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Topic: Cassiodorus


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In the News (Tue 18 Jun 19)

  
  CATHOLIC ENCYCLOPEDIA: Cassiodorus
Cassiodorus or, more properly, Senator, born on the paternal estate at Scyllaceum (Squillace) in 490 or somewhat earlier, made his first appearance as councillor to the prætorian prefect about 501.
Of course, Cassiodorus subordinates the profane studies to theology, but, unlike Isidore, for example, his extracts and compendiums do not dispense the monks from making further researches; they rather provoke such research by referring to books with which he was careful to equip the convent library.
Cassiodorus, with Bœthius, is the chief exponent of the theory of music between antiquity and the early Middle Ages.
www.newadvent.org /cathen/03405c.htm   (1489 words)

  
  NationMaster - Encyclopedia: Cassiodorus   (Site not responding. Last check: 2007-10-12)
Cassiodorus was born at Scyllaceum (Squillace) in southern Italy, of a family that was apparently of Syrian origin.
44, 47, 48;) and Cassiodorus, in (in Chron and Var.
Mansi.) Cassiodorus was of an ancient and honorable family; his grandfather had distinguished himself in the defence of Sicily against the ravages of Genseric; his father held a high rank at the court of Valentinian III., enjoyed the friendship of Aetius, and was one of the ambassadors sent to arrest the progress of Attila.
www.nationmaster.com /encyclopedia/Cassiodorus   (1696 words)

  
  Cassiodorus
Of course, Cassiodorus subordinates the profane studies to theology, but, unlike Isidore, for example, his extracts and compendiums do not dispense the monks from making further researches; they rather provoke such research by referring to books with which he was careful to equip the convent library.
Cassiodorus did not go to the original sources-the Greek theoricians-for his knowledge of the Greek system of music, which was the only one then known and which he taught his monks.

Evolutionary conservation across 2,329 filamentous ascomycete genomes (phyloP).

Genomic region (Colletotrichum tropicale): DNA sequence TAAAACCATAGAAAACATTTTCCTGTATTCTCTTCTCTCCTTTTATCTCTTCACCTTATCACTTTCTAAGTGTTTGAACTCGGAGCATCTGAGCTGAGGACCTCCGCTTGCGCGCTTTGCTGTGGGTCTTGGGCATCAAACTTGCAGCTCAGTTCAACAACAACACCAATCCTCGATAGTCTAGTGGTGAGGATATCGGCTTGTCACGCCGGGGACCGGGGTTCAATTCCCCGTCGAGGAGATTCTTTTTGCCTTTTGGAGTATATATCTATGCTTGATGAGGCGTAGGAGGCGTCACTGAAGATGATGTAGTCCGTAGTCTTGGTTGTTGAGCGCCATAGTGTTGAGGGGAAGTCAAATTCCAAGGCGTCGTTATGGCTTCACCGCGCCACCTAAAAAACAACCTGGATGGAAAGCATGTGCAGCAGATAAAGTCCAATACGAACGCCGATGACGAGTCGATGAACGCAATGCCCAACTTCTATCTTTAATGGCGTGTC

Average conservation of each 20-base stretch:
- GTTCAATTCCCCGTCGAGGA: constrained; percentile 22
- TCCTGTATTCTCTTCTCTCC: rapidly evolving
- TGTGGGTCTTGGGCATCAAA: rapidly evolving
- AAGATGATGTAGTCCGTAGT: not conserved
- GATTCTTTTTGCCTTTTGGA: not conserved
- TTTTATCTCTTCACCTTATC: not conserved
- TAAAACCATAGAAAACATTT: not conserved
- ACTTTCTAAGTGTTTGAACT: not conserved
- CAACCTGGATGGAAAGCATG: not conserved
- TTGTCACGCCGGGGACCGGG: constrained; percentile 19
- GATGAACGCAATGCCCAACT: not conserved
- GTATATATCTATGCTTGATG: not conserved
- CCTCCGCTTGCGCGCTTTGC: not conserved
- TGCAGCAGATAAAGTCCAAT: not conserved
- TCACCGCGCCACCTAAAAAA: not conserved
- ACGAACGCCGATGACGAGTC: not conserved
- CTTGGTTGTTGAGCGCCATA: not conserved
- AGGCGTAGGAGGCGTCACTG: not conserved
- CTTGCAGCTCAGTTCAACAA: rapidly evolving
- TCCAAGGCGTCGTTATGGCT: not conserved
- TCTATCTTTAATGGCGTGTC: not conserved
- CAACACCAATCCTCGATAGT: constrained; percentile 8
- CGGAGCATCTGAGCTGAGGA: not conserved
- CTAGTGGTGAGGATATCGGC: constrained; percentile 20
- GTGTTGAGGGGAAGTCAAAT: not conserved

Cassiodorus, with Bœthius, is the chief exponent of the theory of music between antiquity and the early Middle Ages.
www.catholicity.com /encyclopedia/c/cassiodorus.html   (1619 words)

  
 Cassiodorus - LoveToKnow 1911
CASSIODORUS (not Cassiodorius), the name of a Syrian family settled at Scyllacium (Squillace) in Bruttii, where it held an influential position in the 5th century A.D. Its most important member was Flavius Magnus Aurelius Cassiodorus Senator (c.
The writings of Cassiodorus evince great erudition, ingenuity and labour, but are disfigured by incorrectness and an affected artificiality, and his Latin partakes much of the corruptions of the age.
On Cassiodorus generally, see Anecdoton Holderi, excerpts from a treatise of Cassiodorus, edited by H. Usener (Bonn, 1877),which throws light on questions connected with his biography; T. Mommseri, preface to his edition of the Variae; monographs by A. Thorbecke (Heidelberg, 1867) and A. Franz (Breslau, 1872) T.
www.1911encyclopedia.org /Cassiodorus   (914 words)

  
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The image here is from the Codex Amiatinus, created in Britain in the eighth century but probably imitating a large Bible produced at Cassiodorus' Vivarium monastery on the Ionian Sea two hundred years earlier.
Accordingly, many scholars take this image to be a thinly-veiled portrait of the aged Cassiodorus himself.
In the original manuscripts of Cassiodorus' Institutiones, there were illustrations, not all of which are preserved in later versions.
www.georgetown.edu /faculty/jod/cassiodorus.html   (300 words)

  
 FOOTNOTES
44, 47, 48;) and Cassiodorus, in (in Chron and Var.
Mansi.) Cassiodorus was of an ancient and honorable family; his grandfather had distinguished himself in the defence of Sicily against the ravages of Genseric; his father held a high rank at the court of Valentinian III., enjoyed the friendship of Aetius, and was one of the ambassadors sent to arrest the progress of Attila.
In the fanciful eloquence of Cassiodorus, the variety of sea and river fish are an evidence of extensive dominion; and those of the Rhine, of Sicily, and of the Danube, were served on the table of Theodoric, (Var.
www.godrules.net /library/gibbon/82gibbon_d11.htm   (11805 words)

  
 By The Ionian Sea - IL CIRCOLO CALABRESE - Devoted to Calabria
Cassiodorus speaks as often for himself as for the king; he delights to expatiate, from an obviously personal point of view, on any subject that interests him.
For these there was labour in the garden, and to console them Cassiodorus recites from a Psalm: "Thou shalt eat the labour of thy hands; happy shalt thou be, and it shall be well with thee." A smile is on the countenance of the humane brother.
There is happy probability that Cassiodorus lived out his life in peace; but the monastery did not long exist; like that of Benedict on Monte Cassino, it seems to have been destroyed by the Lombards, savages and Arians.
www.circolocalabrese.org /library/books/by_the_ionian_sea_16.asp   (2035 words)

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